As a coal miner, Mikey Blair worked 10-hour shifts deep in the mines, always on the alert for falling rocks or other dangers. While his job as a coal miner seems far removed from his new career as a registered nurse (RN) at Pikeville Medical Center (PMC), Mikey feels that the two jobs have an important common denominator. “So many things can go wrong in the coal mines that you have to pay attention to every single thing that you’re doing,” said Mikey. “In nursing, it’s the same way. You could kill somebody by giving them the wrong injection, or too much of an injection, or in the wrong place.”
After losing his job as a coal miner, Mikey feels lucky to have been given the opportunity to start over and find a new career. He earned his nursing degree at the $$Pikeville Campus with funding through the Hiring Our Miners Everyday (HOME) program, which provides training to out-of-work coal miners and their spouses. The tuition assistance that he received through the HOME program was supplemented by the American National University Workforce Development Grant, an exclusive grant which matches funding from agencies.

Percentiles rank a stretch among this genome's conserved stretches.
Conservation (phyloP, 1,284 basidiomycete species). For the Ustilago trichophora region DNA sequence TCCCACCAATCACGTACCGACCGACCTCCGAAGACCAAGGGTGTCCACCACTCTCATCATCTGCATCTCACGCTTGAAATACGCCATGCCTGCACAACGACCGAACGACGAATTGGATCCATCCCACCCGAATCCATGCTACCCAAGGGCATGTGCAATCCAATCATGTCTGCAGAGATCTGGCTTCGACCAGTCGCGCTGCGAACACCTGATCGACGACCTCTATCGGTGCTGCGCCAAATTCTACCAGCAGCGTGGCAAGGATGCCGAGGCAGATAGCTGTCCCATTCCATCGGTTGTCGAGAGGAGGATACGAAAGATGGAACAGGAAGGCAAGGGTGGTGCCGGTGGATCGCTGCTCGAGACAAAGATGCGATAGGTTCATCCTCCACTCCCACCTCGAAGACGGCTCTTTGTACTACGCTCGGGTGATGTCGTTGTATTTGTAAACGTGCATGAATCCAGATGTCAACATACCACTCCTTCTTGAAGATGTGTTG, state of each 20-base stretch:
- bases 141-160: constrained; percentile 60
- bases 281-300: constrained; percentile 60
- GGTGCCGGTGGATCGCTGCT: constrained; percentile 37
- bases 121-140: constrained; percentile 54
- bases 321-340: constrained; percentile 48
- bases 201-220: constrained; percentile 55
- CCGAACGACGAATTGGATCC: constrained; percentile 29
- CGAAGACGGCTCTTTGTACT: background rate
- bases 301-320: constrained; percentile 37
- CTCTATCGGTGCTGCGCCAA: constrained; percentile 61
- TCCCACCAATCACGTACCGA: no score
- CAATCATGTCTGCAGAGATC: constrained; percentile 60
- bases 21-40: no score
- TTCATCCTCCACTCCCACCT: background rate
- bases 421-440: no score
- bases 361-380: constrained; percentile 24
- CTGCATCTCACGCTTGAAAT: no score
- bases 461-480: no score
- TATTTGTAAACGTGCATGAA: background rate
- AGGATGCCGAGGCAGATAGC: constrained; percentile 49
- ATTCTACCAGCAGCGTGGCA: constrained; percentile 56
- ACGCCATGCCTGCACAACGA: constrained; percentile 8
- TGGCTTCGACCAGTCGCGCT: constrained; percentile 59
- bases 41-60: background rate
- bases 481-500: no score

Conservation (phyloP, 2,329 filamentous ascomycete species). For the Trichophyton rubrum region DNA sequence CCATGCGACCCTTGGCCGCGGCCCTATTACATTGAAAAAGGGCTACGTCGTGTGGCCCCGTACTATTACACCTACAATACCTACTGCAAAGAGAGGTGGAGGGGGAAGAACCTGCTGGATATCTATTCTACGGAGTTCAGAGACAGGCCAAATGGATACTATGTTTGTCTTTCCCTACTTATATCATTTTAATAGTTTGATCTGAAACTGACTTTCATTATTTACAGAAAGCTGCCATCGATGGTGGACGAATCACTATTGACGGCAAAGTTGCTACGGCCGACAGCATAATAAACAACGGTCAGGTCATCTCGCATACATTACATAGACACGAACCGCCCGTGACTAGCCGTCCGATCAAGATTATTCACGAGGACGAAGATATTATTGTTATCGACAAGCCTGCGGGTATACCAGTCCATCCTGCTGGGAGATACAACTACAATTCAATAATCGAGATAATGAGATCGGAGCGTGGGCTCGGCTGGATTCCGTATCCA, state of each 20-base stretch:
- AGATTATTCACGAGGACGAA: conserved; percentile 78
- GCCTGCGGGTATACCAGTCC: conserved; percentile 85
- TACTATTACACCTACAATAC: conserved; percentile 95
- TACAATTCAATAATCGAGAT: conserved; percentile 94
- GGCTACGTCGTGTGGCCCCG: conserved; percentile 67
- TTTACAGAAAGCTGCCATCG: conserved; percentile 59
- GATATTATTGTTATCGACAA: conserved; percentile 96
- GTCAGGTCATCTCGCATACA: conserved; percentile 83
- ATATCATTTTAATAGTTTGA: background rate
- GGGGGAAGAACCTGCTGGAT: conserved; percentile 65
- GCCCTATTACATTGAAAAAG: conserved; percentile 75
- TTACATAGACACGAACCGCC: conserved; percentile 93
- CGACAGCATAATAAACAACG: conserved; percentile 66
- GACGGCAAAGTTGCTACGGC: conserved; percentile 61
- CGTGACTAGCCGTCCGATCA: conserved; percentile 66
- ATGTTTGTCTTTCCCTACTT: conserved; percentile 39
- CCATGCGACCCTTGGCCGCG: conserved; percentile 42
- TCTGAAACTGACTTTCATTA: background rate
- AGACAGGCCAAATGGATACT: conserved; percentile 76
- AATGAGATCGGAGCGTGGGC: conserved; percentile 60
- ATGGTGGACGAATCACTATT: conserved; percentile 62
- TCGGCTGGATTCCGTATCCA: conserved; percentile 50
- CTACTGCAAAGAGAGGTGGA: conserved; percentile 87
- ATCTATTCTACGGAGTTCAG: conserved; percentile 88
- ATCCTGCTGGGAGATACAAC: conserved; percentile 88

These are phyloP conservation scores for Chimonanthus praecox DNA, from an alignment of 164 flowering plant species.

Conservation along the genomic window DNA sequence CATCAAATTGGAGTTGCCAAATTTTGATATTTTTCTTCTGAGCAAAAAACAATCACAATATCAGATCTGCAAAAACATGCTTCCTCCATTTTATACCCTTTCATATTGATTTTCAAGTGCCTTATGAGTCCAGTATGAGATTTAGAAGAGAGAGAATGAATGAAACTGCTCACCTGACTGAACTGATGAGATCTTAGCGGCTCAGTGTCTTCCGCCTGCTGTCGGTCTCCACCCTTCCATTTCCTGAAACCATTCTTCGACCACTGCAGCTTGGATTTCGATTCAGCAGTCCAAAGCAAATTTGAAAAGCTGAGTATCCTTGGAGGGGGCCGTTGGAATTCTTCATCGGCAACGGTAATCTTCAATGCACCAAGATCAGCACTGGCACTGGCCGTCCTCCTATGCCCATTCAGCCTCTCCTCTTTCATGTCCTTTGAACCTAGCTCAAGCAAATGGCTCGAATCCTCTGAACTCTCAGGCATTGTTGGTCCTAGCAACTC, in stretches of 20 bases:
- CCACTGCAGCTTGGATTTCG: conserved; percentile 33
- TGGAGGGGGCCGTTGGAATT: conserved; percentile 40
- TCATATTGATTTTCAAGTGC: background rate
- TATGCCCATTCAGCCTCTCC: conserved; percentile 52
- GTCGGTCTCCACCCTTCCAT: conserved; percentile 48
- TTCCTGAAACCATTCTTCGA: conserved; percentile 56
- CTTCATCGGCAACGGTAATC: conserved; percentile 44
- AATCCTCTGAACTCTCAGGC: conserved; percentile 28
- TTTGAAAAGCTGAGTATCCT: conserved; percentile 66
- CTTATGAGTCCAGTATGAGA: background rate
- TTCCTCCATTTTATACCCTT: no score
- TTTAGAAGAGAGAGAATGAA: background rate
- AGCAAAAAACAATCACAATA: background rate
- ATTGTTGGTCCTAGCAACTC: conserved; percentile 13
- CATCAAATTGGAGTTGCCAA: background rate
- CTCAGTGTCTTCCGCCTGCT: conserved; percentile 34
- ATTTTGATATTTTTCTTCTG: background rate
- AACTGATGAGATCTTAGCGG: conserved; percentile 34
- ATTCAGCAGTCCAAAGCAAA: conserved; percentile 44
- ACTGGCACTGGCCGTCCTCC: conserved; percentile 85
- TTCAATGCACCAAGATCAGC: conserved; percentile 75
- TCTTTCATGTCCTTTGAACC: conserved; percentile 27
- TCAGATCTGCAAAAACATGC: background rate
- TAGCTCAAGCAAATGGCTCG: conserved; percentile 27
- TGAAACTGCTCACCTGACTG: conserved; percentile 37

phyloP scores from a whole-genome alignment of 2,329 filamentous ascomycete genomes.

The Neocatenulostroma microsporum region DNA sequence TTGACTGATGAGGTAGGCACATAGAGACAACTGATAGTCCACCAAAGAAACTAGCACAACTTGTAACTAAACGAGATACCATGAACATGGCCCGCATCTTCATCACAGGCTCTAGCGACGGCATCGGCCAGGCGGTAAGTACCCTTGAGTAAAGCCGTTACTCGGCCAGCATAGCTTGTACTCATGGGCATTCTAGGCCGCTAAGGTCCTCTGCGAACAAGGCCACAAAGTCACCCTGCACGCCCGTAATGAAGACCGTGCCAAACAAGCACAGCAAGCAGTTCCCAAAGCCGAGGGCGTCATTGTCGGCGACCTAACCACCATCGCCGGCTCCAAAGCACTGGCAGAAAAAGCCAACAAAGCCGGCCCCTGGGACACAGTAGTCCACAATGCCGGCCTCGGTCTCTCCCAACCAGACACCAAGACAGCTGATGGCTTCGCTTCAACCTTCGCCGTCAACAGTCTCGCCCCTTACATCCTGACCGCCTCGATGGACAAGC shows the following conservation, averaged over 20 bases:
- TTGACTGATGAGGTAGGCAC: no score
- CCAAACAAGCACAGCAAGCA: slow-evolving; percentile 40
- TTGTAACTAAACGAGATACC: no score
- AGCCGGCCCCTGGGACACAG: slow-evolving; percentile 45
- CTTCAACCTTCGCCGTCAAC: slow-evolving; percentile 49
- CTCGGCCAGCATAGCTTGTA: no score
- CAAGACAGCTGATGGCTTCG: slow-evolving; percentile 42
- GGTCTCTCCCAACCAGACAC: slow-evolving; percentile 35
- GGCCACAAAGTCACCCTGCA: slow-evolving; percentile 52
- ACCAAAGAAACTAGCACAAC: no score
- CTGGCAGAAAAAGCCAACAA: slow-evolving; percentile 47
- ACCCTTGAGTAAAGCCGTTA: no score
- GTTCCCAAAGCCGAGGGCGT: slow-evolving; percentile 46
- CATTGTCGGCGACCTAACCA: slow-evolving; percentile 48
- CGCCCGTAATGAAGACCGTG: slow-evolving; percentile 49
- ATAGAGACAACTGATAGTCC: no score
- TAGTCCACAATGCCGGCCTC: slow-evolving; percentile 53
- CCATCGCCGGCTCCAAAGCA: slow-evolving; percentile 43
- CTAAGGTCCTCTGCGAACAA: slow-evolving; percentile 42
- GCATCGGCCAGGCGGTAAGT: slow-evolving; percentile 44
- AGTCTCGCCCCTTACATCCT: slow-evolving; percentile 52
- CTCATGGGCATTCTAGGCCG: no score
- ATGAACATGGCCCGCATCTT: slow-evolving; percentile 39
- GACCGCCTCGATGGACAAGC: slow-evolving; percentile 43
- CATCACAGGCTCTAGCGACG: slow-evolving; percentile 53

In his new career, working on the orthopedics and neurology wing of the Pikeville Medical Center, Mikey has found more than just a way to replace his income, he’s found a passion for caring for others. “I love taking care of patients, but not just patients, their families, too,” he said. “Their families are really, really important to them, therefore they’re important to me.”
Mikey is already thinking about the next step in his career, and he’s enrolled in a BSN program to help ensure that he has the skills that he needs to advance. He hopes to be accepted into a certified registered nurse anesthetist (CRNA) program within five to ten years.
Mikey encourages others in his community who have lost their jobs to go back to school. “It’s hard to stay in this area, because the coal mining jobs are going away, but so are other jobs,” Mikey said. “You don’t have a fighting chance without an education.”